Buddhism History

  • When Gautama passed away around 483 B.C., his followers began to organize a religious movement. Buddha’s teachings became the foundation for what would develop into Buddhism.
  • In the 3rd century B.C., Ashoka the Great, the Mauryan Indian emperor, made Buddhism the state religion of India. Buddhist monasteries were built, and missionary work was encouraged.
  • Over the next few centuries, Buddhism began to spread beyond India. 
  • In the sixth century, the Huns invaded India and destroyed hundreds of Buddhist monasteries, but the intruders were eventually driven out of the country.

Buddhism Beliefs: Some key Buddhism beliefs include:

  • Followers of Buddhism don’t acknowledge a supreme god or deity. They instead focus on achieving enlightenment(nirvana) - a state of inner peace and wisdom.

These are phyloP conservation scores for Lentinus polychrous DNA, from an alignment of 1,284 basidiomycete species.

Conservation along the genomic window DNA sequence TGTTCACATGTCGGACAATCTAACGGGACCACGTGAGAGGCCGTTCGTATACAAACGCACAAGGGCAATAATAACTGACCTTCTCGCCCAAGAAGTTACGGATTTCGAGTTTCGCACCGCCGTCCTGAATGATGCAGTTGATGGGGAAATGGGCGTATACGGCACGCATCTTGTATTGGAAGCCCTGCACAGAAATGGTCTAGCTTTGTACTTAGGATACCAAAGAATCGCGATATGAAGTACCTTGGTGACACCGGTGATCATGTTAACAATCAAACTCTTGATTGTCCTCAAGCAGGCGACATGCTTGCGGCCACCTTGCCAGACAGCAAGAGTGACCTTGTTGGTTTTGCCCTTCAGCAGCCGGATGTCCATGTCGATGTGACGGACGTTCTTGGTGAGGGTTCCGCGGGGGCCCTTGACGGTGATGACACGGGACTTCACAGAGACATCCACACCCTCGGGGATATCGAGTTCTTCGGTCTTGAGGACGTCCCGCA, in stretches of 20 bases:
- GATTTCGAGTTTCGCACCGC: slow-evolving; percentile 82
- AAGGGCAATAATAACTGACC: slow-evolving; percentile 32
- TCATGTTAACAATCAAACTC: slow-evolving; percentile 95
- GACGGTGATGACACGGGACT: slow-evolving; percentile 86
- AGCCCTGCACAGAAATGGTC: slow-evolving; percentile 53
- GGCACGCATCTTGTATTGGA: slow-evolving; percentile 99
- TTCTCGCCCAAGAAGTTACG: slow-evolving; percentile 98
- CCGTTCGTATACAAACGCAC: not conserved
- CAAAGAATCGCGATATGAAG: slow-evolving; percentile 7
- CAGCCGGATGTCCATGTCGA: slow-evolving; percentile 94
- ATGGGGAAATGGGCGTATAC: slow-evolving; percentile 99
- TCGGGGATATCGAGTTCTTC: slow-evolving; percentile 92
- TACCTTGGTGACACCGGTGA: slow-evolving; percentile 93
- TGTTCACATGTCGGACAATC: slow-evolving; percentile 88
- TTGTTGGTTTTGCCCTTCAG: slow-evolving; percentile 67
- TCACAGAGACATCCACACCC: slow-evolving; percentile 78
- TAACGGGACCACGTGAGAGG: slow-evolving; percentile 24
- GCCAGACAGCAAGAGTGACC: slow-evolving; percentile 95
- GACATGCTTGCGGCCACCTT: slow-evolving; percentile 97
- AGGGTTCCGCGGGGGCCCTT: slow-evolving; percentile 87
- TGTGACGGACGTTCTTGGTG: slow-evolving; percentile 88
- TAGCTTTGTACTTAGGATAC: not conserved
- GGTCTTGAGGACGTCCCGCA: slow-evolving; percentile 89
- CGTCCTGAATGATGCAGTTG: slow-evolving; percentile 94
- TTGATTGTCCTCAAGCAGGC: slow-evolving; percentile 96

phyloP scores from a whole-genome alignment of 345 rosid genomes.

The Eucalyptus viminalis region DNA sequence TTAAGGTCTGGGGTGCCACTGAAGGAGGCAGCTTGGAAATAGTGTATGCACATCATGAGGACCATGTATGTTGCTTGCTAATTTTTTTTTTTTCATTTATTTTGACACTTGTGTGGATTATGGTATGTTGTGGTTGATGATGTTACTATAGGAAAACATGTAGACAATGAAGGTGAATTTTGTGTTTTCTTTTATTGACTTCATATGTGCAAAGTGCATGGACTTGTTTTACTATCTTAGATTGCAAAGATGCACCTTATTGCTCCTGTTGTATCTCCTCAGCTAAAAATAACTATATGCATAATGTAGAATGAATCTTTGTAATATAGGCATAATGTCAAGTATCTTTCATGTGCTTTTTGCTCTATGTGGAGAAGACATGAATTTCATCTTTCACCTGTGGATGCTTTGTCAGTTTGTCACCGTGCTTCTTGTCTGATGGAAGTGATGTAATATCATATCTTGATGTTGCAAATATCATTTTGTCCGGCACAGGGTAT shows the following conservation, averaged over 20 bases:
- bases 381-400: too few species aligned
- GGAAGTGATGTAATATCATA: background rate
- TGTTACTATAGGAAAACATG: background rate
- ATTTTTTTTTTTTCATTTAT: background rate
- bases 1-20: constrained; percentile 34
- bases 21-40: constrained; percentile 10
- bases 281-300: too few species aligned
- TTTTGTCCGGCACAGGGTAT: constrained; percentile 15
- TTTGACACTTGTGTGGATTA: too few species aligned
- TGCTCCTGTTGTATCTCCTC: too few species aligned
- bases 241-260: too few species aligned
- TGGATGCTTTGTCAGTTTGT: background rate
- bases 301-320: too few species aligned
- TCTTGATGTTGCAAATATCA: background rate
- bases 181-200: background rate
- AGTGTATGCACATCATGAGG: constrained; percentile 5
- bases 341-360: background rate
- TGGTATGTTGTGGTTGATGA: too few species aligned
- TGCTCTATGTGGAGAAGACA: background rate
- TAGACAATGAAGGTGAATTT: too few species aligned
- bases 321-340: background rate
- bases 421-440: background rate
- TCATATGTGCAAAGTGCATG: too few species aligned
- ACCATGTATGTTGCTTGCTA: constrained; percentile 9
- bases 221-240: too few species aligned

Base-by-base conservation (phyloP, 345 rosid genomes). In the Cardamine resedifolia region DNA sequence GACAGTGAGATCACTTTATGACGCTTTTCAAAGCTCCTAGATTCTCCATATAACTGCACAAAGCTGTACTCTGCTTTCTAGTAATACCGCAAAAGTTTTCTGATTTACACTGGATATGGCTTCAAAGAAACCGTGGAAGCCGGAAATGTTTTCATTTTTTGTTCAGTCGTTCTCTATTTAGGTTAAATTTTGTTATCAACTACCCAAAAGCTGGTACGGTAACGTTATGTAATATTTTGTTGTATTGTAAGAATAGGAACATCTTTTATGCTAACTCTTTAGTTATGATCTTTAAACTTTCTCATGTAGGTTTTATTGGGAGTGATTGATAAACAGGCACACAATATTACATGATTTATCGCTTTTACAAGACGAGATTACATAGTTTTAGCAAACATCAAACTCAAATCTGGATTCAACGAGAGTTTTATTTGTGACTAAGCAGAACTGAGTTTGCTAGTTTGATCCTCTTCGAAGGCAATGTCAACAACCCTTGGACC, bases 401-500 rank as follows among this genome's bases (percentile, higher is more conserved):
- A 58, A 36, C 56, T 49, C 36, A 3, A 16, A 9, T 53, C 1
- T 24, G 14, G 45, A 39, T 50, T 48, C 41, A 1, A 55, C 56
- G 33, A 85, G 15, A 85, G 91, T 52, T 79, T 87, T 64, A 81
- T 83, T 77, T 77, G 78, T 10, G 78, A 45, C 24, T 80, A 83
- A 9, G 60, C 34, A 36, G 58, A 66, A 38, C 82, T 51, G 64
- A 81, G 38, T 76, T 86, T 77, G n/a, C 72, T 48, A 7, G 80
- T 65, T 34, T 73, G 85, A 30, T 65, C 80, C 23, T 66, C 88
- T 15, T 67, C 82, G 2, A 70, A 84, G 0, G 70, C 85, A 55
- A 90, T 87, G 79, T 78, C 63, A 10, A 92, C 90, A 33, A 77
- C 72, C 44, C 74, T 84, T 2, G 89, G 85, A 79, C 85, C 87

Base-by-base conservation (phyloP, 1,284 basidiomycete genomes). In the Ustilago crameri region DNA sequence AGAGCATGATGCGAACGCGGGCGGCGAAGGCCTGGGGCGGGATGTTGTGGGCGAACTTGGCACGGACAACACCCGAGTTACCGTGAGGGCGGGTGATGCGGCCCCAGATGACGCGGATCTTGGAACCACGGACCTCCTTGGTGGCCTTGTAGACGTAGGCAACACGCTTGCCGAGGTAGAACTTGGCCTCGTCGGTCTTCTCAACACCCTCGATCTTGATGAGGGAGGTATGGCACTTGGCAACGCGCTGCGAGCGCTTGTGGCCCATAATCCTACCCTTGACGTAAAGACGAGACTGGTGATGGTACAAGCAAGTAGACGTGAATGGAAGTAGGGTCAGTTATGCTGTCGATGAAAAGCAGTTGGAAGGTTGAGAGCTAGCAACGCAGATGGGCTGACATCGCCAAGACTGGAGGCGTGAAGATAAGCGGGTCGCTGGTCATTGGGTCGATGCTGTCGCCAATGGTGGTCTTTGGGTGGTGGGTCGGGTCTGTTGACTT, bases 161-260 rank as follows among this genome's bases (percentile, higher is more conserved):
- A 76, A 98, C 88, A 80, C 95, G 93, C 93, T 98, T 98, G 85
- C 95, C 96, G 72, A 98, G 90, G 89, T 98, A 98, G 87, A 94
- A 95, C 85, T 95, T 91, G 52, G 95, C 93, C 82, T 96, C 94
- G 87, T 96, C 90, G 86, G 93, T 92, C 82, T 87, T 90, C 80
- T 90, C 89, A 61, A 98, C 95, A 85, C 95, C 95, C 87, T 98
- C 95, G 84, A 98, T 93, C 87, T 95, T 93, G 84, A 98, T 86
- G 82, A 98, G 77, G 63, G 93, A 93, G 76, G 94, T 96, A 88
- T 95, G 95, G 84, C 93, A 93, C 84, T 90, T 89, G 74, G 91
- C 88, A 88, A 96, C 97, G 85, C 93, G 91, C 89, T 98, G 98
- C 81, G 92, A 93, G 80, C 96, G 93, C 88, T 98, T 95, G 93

• The religion’s founder, Buddha, is considered an extraordinary man, but not a god. The word Buddha means “enlightened one.
  • The path to enlightenment is attained by utilizing morality, meditation and wisdom. Buddhists often meditate because they believe it helps awaken truth.
    • There are many philosophies and interpretations within Buddhism, making it a tolerant and evolving religion.
  • Buddha’s teachings are known as “dharma.” He taught that wisdom, kindness, patience, generosity and compassion were important virtues.
  • Specifically, all Buddhists live by five moral precepts, which prohibit:
    • Killing living things
    • Taking what is not yours
    • Sexual misconduct
    • Lying
    • Using drugs or alcohol
  • Buddhism encourages its people to avoid self-indulgence but also self-denial.
  • Buddha’s most important teachings, known as The Four Noble Truths, are essential to understanding the religion.

The Four Noble Truths, which Buddha taught, are:

  • The truth of suffering (dukkha)
  • The truth of the cause of suffering (samudaya)
  • The truth of the end of suffering (nirhodha)
  • The truth of the path that frees us from suffering (magga)

Collectively, these principles explain why humans hurt and how to overcome suffering.

Eightfold Path